Word Callers: Small-Group and One-to-One Interventions for Children Who "Read" but Don't Comprehend available in Paperback
Have you ever zoned out during reading-pronounced the words, without processing their meaning? This is how "word callers" experience all reading, In fact, strong decoders with limited comprehension account for nearly a third of all struggling readers. Now there's powerful new hope for them in Word Callers.
"Word callers are so focused on letters and decoding that their minds don't knit together the meaning of the words they are reading. The diverse interventions in this book all address this inflexibility, helping these children become better able to process meaning alongside letter-sound information."
A centerpiece of Word Callers is an assessment and intervention developed by Kelly Cartwright that uses word and picture cards to measure and support readers' sound-meaning flexibility-an ideal resource for Tier 2 and Tier 3 RTI instruction. Kelly's research shows that your word callers can "unglue" from print and improve their comprehension in as few as 5 lessons.
With Word Callers you'll help students in individual or small-group settings begin to make meaning and then build on their newfound skill:
- Assessments based on included word cards help identify inflexible readers.
- A straightforward, needs-driven research-tested intervention using the cards turns readers around fast.
- Engaging lessons with wordplay, word and picture cards, comprehension strategies, and more support the transition from word callers into full-time meaning makers.
It's not often we have such a storybook scenario for our at-risk learners, but when you try Kelly Cartwright's suggestions with your students, when you see children transform from "just reading words" to understanding text and enjoying reading, you'll see how much hope there is for your Word Callers.
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About the Author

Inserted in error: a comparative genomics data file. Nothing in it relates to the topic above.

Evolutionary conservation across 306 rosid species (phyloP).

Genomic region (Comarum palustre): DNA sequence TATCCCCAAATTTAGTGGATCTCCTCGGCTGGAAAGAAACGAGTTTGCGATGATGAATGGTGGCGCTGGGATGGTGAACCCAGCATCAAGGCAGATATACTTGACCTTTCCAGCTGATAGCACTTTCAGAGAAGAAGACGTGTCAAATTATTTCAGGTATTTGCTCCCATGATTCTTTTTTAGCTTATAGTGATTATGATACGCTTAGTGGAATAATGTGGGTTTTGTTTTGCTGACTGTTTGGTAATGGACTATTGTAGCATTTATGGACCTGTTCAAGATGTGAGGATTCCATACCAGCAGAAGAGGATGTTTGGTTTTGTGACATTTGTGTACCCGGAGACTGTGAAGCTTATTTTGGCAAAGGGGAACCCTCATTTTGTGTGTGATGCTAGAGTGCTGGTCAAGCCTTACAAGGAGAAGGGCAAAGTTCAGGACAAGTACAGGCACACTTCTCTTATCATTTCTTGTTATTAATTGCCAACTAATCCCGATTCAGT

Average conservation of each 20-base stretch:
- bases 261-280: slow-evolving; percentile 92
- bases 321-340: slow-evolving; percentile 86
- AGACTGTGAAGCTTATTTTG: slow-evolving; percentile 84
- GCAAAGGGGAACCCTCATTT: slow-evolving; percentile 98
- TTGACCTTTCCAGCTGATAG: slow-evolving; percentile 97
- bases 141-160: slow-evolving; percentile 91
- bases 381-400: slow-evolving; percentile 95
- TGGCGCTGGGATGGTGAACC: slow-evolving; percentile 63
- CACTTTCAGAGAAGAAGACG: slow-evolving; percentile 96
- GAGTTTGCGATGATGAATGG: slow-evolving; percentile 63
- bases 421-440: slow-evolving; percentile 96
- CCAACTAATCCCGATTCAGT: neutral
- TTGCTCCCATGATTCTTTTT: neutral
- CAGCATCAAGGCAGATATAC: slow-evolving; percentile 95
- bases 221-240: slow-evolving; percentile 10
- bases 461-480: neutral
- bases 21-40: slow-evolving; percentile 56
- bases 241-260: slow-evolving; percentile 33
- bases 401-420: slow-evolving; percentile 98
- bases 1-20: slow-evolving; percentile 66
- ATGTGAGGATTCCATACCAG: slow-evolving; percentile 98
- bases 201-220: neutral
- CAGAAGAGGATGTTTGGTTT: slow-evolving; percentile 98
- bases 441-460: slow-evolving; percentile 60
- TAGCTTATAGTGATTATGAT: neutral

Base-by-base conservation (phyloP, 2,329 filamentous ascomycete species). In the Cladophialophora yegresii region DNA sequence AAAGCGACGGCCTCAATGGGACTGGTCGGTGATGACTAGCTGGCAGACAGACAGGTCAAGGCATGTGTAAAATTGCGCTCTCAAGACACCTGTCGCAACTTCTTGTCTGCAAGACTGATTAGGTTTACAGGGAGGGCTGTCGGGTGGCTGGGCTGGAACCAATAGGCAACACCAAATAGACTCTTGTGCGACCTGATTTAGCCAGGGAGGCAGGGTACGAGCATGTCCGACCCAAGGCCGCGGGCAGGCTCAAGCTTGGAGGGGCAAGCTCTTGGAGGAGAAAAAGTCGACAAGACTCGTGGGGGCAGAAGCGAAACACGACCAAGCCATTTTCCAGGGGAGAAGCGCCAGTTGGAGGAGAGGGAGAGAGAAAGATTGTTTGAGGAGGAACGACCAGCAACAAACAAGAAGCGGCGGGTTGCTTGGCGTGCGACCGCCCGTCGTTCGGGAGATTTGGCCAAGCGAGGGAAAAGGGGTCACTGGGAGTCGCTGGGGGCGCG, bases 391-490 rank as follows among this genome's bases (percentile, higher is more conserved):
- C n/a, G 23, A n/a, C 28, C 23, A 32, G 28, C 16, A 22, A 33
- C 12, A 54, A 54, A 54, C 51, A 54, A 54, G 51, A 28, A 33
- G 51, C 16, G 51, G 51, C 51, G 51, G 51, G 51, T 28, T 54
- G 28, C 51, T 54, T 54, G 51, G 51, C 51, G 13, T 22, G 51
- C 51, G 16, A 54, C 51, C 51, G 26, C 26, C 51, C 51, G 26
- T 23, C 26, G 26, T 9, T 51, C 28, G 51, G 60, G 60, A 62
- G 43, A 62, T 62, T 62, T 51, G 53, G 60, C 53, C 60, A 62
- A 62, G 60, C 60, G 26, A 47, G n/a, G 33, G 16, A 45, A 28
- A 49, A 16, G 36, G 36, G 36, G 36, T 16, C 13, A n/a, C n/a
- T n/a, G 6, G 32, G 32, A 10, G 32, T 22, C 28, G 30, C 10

Nell K. Duke, Ed.D., is a professor in literacy, language, and culture and also in the combined program in education and psychology at the University of Michigan. Duke received her Bachelor's degree from Swarthmore College and her Masters and Doctoral degrees from Harvard University. Duke's work focuses on early literacy development, particularly among children living in economic poverty. Her specific areas of expertise include the development of informational reading and writing in young children, comprehension development and instruction in early schooling, and issues of equity in literacy education. She has served as Co-Principal Investigator of projects funded by the Institute of Education Sciences, the National Science Foundation, the Spencer Foundation, and the George Lucas Educational Foundation, among other organizations. Duke has been named one of the most influential education scholars in the U.S. in EdWeek. In 2014, Duke was awarded the P. David Pearson Scholarly Influence Award from the Literacy Research Association, and in 2018 she received the International Literacy Association's William S. Gray Citation of Merit for outstanding contributions to research, theory, practice, and policy. She has also received the Michigan Reading Association Advocacy Award, the American Educational Research Association Early Career Award, the Literacy Research Association Early Career Achievement Award, the International Reading Association Dina Feitelson Research Award, the National Council of Teachers of English Promising Researcher Award, and the International Reading Association Outstanding Dissertation Award. Duke is author and co-author of numerous journal articles and book chapters. Her most recent book is Inside Information: Developing Powerful Readers and Writers of Informational Text through Project-based Instruction. She is co-author of the books Reading and Writing Informational Text in the Primary Grades: Research-Based Practices; Literacy and the Youngest Learner: Best Practices for Educators of Children from Birth to Five; Beyond Bedtime Stories: A Parent's Guide to Promoting Reading, Writing, and Other Literacy Skills From Birth to 5, now in its second edition; and Reading and Writing Genre with Purpose in K - 8 Classrooms. She is co-editor of the Handbook of Effective Literacy Instruction: Research-based Practice K to 8 and Literacy Research Methodologies. She is also editor of The Research-Informed Classroom book series and co-editor of the Not This, But That book series. Duke has taught preservice, inservice and doctoral courses in literacy education, speaks and consults widely on literacy education, and is an active member of several literacy-related organizations. Among other roles, she currently serves as advisor for the Public Broadcasting Service/Corporation for Public Broadcasting Ready to Learn initiative, an expert for NBC News Learn, and advisor to the Council of Chief State School Officers Early Literacy Networked Improvement Community. She has served as author or consultant on several educational programs, including Connect4Learning: The Pre-K Curriculum; Information in Action: Reading, Writing, and Researching with Informational Text; Engaging Families in Children's Literacy Development: A Complete Workshop Series; Buzz About IT (Informational Text); iOpeners; National Geographic Science K-2; and the DLM Early Childhood Express. Duke also has a strong interest in improving the quality of educational research training in the U.S.